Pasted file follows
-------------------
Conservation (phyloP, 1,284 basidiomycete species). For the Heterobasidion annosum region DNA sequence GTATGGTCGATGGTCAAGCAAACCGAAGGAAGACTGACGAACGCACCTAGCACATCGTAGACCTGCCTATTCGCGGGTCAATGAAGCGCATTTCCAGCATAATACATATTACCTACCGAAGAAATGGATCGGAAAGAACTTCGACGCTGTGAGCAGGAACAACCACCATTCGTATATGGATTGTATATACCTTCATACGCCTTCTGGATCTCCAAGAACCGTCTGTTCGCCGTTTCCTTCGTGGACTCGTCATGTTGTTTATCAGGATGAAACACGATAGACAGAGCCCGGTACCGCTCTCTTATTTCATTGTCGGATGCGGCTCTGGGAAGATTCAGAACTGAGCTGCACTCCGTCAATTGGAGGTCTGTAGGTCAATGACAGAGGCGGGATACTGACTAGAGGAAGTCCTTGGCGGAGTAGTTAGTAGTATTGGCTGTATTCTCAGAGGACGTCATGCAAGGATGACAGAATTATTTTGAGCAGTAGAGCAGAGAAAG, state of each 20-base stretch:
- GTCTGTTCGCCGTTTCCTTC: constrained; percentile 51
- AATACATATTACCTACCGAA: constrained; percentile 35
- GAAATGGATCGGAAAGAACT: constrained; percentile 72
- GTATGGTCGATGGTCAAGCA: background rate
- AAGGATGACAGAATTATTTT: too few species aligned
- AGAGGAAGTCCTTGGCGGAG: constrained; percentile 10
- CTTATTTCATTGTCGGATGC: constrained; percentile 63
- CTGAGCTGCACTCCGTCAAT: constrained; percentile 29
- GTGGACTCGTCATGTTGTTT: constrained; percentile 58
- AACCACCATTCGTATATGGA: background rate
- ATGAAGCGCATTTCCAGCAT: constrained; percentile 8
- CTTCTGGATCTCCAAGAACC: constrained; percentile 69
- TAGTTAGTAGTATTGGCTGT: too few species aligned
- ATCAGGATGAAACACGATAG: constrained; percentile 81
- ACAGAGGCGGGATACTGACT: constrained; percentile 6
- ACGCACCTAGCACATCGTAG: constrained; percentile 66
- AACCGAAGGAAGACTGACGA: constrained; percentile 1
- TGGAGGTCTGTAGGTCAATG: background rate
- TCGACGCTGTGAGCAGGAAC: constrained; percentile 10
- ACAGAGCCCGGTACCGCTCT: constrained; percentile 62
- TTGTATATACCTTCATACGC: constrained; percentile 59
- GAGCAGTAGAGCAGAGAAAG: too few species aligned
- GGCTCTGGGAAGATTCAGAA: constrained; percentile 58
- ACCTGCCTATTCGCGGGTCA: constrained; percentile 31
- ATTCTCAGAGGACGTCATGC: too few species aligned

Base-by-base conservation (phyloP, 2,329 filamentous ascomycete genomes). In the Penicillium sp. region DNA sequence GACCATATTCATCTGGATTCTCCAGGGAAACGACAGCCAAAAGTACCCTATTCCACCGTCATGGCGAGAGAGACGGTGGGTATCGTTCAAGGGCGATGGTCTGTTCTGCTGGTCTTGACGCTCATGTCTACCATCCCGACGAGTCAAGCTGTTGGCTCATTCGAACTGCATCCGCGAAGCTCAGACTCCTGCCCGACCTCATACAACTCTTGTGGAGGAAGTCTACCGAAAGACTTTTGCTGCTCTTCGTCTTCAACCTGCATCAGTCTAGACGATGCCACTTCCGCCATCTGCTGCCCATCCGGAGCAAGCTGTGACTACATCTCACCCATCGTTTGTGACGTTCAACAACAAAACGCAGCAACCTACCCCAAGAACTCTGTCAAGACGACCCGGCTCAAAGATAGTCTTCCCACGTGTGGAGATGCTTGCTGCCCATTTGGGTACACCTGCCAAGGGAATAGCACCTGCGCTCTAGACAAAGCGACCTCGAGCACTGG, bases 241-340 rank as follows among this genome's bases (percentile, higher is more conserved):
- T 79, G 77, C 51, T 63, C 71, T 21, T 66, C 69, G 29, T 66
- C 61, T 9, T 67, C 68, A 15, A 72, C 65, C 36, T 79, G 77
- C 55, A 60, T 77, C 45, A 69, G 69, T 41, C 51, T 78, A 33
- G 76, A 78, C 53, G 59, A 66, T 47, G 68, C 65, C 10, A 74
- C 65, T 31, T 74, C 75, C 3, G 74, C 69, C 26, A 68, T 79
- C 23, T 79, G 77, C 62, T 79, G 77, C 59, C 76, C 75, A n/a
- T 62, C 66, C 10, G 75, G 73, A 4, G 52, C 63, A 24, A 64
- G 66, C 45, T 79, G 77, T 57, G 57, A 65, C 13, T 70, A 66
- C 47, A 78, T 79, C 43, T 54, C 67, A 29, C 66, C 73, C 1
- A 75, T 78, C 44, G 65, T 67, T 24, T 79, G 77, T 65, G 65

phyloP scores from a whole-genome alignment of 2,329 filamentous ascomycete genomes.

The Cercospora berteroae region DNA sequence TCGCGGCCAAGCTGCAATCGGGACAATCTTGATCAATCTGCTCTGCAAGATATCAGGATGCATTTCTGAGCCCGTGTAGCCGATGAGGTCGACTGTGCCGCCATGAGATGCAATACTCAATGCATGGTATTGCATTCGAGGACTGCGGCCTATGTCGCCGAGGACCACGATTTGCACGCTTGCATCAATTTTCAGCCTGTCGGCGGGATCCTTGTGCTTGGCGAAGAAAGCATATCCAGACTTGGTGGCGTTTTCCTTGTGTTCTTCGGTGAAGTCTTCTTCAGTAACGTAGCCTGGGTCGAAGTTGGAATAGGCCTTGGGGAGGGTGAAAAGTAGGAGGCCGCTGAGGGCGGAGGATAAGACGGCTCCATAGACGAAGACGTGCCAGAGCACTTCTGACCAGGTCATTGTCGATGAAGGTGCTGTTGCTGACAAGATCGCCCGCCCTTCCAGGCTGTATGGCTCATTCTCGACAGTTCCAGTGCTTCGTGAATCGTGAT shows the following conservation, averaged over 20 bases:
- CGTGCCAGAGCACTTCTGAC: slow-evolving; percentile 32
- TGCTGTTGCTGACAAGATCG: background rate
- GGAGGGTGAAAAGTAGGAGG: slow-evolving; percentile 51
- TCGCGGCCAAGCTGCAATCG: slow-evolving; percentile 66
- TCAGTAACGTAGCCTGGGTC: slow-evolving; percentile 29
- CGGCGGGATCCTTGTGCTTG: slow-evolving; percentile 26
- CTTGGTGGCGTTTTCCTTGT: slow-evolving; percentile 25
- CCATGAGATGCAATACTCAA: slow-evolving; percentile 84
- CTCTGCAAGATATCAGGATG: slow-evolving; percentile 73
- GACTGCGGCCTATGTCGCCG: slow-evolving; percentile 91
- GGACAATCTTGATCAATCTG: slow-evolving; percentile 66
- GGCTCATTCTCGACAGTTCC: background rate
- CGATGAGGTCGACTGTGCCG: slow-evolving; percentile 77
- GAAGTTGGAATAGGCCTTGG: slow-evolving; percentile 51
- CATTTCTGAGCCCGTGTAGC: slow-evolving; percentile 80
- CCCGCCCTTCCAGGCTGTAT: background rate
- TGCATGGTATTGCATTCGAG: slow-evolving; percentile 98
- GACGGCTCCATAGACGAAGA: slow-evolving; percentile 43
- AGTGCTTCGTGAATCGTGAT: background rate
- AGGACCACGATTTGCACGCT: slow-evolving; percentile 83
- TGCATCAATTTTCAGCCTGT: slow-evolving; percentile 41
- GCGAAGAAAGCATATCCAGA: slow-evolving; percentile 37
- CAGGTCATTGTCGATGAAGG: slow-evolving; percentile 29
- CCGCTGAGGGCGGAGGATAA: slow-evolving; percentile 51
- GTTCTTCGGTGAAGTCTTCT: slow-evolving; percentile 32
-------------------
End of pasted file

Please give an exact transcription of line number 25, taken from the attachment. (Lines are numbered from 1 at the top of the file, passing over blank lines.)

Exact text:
- ACCTGCCTATTCGCGGGTCA: constrained; percentile 31